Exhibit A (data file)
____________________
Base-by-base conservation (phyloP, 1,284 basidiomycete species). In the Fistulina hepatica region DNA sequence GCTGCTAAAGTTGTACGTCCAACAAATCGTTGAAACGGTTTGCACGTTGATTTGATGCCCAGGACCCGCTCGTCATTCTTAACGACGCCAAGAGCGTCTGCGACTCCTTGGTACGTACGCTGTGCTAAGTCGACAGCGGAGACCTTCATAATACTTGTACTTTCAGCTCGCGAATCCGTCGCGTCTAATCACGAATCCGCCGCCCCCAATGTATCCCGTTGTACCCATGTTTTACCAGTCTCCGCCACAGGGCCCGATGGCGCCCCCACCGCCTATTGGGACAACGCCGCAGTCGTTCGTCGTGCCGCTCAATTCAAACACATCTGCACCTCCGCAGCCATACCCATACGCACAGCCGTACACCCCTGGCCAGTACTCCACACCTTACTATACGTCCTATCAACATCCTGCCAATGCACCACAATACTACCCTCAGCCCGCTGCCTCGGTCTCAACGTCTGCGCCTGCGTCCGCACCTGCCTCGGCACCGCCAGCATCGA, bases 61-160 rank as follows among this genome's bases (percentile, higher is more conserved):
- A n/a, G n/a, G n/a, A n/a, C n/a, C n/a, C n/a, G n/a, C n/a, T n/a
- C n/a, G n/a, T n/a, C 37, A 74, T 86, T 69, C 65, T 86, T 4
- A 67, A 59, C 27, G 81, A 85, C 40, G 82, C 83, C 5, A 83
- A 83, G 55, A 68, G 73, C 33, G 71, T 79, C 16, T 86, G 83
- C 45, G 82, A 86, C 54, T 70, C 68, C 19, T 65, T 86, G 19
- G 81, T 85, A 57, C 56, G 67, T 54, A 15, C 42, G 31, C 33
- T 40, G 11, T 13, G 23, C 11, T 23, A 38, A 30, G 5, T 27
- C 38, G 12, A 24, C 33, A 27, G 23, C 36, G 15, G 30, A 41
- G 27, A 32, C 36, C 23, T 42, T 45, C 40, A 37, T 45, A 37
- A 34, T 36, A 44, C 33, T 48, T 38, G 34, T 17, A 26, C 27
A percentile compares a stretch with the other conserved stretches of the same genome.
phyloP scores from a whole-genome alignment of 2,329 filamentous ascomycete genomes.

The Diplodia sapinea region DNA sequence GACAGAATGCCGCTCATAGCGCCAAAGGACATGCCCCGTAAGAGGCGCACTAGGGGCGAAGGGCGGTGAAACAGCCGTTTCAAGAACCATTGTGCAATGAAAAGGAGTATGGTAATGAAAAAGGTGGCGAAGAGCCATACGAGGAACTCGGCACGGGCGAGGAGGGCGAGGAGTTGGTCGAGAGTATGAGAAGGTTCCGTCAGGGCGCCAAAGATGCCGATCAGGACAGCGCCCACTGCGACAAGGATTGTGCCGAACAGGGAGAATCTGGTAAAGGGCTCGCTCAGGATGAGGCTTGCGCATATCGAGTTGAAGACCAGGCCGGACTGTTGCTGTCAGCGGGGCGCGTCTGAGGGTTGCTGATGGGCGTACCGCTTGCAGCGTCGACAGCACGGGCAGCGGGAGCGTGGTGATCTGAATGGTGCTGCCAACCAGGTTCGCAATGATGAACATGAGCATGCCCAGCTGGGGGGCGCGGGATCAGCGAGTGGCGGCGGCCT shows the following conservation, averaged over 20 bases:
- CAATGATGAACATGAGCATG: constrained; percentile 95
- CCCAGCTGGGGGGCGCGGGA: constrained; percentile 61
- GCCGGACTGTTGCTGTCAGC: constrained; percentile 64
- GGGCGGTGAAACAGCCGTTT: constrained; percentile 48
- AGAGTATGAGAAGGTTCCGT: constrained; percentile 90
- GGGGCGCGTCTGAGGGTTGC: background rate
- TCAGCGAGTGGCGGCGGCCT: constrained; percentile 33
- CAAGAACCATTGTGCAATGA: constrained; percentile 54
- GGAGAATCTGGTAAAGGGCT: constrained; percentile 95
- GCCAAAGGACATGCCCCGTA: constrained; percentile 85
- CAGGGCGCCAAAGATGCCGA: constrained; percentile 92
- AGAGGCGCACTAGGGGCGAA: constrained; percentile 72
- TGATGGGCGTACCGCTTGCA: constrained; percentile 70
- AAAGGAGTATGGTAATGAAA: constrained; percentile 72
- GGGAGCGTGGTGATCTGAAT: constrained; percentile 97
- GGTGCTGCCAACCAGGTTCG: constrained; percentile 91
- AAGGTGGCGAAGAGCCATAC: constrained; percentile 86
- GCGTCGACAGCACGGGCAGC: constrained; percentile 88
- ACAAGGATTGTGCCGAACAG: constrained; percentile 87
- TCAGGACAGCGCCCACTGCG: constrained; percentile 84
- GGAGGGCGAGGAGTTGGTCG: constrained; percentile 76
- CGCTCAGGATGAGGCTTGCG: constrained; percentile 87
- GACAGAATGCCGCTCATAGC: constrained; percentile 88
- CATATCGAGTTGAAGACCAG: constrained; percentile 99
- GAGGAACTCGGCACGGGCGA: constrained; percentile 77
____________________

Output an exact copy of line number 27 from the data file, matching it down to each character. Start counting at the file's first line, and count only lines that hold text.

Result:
- TGATGGGCGTACCGCTTGCA: constrained; percentile 70